commented Operations Support Manager Richard Steele, a former Royal Navy submariner who led an expedition to SE Asia, trekking and working on community projects.

“I was very sceptical at first and wanted to run it in parallel with Filemaker but after the first week we just turned the old system off because we knew our way around House-on-the-Hill.”


Now there is just one incident on the current system that was copied over from Filemaker – underlining the strength of House-on-the-Hill.

“It’s so intuitive that you can easily train someone who has never used anything like
it before,”

Steele said. “It’s a massive accolade that staff accepted it so readily,”

Fox added “Often when a new piece of IT kit is brought in, employees are cynical because they think it might not work or are scared they may not be able to use it properly. It was so much better, easier and more robust.”

“That’s right,”went on Steele. “It has never crashed on me once. It’s very stable.”


Unique use of Help Desk software

House-on-the-Hill, in this case the Customer Support variant (CSM), did not require bespoke customisation to accommodate the features required to make it so invaluable – a little time with House-on-the-Hill’s expert consultants was all that was needed. Pulldowns were re-named, specialised categories were created and a way was even found to automatically calculate and record local incident time at the touch of a button.

Away from the office, staff can log in through a Web browser.

Although access is not always possible in the field depending on location, Steele fondly recalls logging into the Incident Log in a jungle in Borneo, an hour’s flying time away from the nearest airport.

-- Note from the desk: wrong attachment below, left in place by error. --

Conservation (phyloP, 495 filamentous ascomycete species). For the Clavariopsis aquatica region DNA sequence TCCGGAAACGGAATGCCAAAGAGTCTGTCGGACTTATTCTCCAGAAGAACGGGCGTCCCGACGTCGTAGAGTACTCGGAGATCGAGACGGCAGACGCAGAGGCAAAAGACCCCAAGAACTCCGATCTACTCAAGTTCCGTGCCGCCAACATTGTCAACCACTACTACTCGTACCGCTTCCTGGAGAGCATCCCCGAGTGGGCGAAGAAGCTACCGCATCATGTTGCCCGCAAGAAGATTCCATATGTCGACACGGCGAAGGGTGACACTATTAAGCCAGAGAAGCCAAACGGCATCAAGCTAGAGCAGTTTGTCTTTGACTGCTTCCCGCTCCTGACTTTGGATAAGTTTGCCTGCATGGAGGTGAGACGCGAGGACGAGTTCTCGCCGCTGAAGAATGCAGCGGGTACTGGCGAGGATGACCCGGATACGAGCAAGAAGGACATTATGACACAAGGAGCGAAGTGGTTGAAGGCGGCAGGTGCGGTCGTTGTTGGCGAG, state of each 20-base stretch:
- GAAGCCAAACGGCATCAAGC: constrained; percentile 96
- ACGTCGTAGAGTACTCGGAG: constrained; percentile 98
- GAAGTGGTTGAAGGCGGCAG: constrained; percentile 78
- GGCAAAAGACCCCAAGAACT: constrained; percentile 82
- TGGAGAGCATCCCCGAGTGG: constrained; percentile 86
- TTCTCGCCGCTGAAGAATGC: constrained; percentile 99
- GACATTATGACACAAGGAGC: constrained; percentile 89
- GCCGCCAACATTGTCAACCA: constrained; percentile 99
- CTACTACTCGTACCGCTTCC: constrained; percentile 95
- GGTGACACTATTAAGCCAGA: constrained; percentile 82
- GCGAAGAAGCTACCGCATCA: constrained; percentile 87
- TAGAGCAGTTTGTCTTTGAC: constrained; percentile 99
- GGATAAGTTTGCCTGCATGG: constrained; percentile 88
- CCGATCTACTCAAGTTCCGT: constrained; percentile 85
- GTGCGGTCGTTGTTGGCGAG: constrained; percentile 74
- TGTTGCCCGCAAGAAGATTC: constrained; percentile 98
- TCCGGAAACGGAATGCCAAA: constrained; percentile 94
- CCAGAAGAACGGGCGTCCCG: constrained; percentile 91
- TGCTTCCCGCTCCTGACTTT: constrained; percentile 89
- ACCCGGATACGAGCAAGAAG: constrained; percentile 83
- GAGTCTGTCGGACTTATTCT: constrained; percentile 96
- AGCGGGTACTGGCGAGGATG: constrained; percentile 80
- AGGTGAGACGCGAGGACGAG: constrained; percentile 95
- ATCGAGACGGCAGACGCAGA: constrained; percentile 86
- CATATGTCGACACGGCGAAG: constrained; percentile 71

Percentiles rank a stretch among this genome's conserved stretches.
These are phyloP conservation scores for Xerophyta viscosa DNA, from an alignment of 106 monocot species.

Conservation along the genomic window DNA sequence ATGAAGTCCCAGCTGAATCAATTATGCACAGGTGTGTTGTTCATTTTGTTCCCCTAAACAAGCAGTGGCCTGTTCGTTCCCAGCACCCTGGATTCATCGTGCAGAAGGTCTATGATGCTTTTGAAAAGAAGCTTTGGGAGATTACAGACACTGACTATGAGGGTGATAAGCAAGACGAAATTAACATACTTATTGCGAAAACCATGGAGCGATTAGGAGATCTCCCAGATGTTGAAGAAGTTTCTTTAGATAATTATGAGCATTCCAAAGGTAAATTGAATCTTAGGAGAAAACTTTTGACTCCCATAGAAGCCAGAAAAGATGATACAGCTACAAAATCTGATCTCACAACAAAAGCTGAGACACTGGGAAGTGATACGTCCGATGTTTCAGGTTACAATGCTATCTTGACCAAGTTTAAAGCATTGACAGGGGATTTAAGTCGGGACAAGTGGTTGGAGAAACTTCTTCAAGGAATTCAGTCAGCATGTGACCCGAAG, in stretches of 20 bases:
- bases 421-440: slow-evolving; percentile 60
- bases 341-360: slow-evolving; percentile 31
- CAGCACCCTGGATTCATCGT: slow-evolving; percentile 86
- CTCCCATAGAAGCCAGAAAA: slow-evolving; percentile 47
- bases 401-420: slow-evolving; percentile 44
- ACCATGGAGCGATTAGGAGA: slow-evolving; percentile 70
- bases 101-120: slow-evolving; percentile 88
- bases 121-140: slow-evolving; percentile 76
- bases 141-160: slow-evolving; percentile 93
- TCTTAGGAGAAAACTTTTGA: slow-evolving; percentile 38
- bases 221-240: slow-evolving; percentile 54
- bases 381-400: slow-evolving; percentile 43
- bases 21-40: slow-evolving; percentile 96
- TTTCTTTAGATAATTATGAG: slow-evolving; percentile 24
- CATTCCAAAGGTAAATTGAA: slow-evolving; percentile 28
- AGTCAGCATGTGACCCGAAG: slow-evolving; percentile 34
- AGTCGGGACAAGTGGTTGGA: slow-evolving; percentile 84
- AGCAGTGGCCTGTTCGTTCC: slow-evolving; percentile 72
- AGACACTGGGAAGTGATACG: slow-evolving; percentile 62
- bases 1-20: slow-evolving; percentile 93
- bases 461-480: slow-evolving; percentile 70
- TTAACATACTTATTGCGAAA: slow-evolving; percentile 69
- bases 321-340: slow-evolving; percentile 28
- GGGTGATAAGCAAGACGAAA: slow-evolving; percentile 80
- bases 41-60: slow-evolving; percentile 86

Senior managers no longer need to be ‘phoned at home with details, perhaps in the dead of night, and then have to drive for an hour into the office to view the latest situation. They just need to switch on their computer at home.

“It makes decision-making a lot quicker,”

said Fox.

Insurance companies will also generally accept the Incident Log as evidence when dealing with claims such as those for injury, sickness or lost property.

“That saves a lot of time for us and them in handling the paperwork”.


Making expeditions even safer around the globe

According to Steele, one of the big benefits of the HotH system is its analytical and reporting capabilities.

“We analyse incidents to make our expeditions even safer and House-on-the-Hill  CSS allows me to do this,” he commented. “I could write a report for the Board in just five or 10 minutes by interrogating the log. It’s absolutely brilliant!“

Incidents can be broken down by category (No. 1 being a serious or life-threatening situation and no. 4 being a purely administrative matter), country, type of incident or even individual school.

What is House-on-the-Hill’s own support service like?

“There hasn’t been a lot to fix although the other day when I asked for advice on how to archive our recent files I received a detailed explanation within an hour,” Fox answered.

“House-on-the-Hill’s support has always been top-rate. There has never been a serious issue they have not been able to solve. “

“Our experience of House-on-the-Hill has been very positive,” Monro summed up.

“The system has delivered what we wanted it to deliver – absolutely. And they haven’t made any promises they couldn’t keep. If there is a major incident we simply couldn’t do without it. We must have access to that information.“

“I’m in love with House-on-the-Hill and it’s nice to know that other staff are too,” said Fox. “It’s an important cog in our wheel. And it fits in well with the other cogs!”